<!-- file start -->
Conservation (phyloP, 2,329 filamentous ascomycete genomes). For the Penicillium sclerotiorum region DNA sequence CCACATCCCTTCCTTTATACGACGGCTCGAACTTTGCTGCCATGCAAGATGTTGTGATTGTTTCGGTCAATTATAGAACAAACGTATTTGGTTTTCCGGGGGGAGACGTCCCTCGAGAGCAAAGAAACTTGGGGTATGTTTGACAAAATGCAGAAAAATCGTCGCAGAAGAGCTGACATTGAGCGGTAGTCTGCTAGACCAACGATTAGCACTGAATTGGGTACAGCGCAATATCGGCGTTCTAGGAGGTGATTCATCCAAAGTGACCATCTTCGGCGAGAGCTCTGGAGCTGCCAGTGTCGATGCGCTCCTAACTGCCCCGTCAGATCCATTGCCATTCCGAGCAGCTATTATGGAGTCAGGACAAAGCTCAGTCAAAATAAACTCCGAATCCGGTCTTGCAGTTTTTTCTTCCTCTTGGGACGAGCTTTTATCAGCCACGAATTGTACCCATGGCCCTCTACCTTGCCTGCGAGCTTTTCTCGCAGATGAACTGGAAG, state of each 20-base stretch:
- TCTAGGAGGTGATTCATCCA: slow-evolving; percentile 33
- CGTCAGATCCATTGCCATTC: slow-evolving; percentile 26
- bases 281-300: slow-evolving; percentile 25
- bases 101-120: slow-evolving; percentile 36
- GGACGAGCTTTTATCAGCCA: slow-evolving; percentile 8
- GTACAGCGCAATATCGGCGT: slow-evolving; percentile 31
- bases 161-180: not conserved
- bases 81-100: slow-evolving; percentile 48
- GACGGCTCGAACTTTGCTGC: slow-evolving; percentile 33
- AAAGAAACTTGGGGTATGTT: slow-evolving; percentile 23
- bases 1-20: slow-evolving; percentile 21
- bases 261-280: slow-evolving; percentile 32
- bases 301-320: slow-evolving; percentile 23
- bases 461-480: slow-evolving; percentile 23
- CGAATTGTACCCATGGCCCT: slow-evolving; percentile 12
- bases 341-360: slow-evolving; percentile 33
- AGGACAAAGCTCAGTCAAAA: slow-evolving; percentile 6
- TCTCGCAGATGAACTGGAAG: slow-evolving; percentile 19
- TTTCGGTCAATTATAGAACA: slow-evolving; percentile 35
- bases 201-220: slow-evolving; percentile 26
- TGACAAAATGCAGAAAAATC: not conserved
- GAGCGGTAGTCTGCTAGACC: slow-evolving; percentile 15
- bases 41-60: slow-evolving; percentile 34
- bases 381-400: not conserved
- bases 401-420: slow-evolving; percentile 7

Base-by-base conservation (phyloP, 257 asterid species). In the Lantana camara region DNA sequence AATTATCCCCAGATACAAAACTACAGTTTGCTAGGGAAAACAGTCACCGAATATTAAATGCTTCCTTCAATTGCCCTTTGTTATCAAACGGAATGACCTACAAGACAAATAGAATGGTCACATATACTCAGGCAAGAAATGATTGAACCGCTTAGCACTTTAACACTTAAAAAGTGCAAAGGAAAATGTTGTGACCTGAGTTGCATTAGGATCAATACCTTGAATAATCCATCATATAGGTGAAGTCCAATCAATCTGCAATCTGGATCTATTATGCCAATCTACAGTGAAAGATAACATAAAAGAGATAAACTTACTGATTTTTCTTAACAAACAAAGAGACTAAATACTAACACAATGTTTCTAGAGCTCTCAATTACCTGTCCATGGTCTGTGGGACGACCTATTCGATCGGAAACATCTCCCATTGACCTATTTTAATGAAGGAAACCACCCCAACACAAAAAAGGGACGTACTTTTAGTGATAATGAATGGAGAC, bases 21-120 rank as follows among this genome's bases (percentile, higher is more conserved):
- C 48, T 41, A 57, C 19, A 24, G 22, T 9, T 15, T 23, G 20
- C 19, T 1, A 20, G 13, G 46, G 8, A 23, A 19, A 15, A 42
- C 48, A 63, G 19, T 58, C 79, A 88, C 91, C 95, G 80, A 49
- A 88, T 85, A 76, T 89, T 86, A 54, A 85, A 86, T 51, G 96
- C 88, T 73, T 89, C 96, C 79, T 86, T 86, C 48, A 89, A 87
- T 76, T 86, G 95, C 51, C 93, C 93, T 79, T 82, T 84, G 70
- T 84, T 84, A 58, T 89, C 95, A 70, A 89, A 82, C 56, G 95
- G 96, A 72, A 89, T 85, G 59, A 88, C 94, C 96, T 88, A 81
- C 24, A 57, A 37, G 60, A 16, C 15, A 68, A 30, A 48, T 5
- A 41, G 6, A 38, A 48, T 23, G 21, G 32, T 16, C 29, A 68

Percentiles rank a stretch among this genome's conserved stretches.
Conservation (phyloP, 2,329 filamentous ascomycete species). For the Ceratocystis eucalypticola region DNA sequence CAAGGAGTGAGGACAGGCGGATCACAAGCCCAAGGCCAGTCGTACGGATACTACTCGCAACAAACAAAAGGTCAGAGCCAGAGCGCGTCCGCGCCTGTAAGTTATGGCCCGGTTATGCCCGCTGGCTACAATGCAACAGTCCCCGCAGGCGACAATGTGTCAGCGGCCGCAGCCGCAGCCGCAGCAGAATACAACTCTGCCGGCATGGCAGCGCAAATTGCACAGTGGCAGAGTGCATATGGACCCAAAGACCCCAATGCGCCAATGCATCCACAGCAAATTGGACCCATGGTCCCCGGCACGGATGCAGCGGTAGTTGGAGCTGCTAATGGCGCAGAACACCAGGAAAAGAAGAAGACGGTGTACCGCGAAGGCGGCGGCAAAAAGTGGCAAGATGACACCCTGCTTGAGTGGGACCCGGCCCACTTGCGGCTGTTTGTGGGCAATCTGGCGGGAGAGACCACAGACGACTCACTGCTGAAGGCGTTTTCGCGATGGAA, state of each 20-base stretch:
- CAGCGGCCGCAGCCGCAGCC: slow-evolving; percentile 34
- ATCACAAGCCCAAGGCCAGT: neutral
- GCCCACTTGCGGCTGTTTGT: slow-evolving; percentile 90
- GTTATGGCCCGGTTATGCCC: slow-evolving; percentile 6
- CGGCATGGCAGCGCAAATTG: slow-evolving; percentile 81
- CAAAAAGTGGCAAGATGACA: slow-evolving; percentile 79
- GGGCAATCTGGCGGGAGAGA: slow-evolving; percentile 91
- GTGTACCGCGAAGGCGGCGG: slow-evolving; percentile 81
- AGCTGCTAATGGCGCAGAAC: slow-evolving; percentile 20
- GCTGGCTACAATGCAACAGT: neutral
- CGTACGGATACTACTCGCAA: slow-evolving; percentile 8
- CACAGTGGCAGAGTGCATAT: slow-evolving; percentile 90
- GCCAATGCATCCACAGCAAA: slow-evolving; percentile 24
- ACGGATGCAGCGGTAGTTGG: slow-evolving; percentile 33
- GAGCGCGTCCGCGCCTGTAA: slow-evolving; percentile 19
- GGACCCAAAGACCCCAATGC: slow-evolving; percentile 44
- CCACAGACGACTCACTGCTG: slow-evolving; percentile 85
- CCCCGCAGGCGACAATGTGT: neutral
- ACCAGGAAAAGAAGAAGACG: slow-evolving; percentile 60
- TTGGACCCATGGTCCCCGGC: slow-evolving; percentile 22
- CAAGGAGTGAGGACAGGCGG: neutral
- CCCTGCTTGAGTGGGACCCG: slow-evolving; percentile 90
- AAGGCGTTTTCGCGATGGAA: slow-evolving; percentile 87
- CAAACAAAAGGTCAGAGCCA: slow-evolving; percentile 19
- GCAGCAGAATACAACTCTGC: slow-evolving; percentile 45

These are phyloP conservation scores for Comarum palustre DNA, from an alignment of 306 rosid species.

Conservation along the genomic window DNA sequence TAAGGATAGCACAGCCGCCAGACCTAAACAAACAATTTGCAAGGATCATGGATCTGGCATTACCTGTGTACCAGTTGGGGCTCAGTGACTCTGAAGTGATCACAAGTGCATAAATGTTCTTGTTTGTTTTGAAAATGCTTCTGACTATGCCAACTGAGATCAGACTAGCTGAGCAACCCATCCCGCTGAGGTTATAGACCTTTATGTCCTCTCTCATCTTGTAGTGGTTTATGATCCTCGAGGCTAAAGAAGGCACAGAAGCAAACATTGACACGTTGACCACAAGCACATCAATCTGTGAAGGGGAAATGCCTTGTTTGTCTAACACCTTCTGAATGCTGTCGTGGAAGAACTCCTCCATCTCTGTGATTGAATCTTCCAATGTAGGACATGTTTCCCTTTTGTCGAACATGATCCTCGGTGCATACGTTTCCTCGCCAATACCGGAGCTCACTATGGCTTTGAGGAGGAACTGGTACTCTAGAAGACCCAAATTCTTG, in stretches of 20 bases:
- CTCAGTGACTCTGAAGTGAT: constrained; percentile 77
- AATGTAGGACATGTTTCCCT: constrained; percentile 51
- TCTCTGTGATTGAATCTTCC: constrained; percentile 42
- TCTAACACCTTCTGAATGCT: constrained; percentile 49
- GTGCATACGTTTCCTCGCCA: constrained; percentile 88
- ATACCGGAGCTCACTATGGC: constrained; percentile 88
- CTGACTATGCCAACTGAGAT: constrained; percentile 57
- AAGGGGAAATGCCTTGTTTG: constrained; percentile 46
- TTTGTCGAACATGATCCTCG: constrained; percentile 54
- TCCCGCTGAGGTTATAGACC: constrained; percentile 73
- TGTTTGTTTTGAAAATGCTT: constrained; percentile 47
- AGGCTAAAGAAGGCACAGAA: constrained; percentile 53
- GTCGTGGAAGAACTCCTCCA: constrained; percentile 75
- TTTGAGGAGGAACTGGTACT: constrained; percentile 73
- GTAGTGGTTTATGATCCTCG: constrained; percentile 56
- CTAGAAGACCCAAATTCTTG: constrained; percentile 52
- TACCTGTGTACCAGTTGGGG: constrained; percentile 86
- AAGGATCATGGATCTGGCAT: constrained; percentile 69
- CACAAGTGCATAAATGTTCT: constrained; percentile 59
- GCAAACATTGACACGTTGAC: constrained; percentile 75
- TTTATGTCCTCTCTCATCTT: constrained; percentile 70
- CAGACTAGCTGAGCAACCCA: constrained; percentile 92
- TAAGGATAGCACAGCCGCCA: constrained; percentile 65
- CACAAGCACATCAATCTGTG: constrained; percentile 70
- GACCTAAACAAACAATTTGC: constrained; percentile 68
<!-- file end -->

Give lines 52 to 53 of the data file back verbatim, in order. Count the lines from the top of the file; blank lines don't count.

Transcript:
- GCCAATGCATCCACAGCAAA: slow-evolving; percentile 24
- ACGGATGCAGCGGTAGTTGG: slow-evolving; percentile 33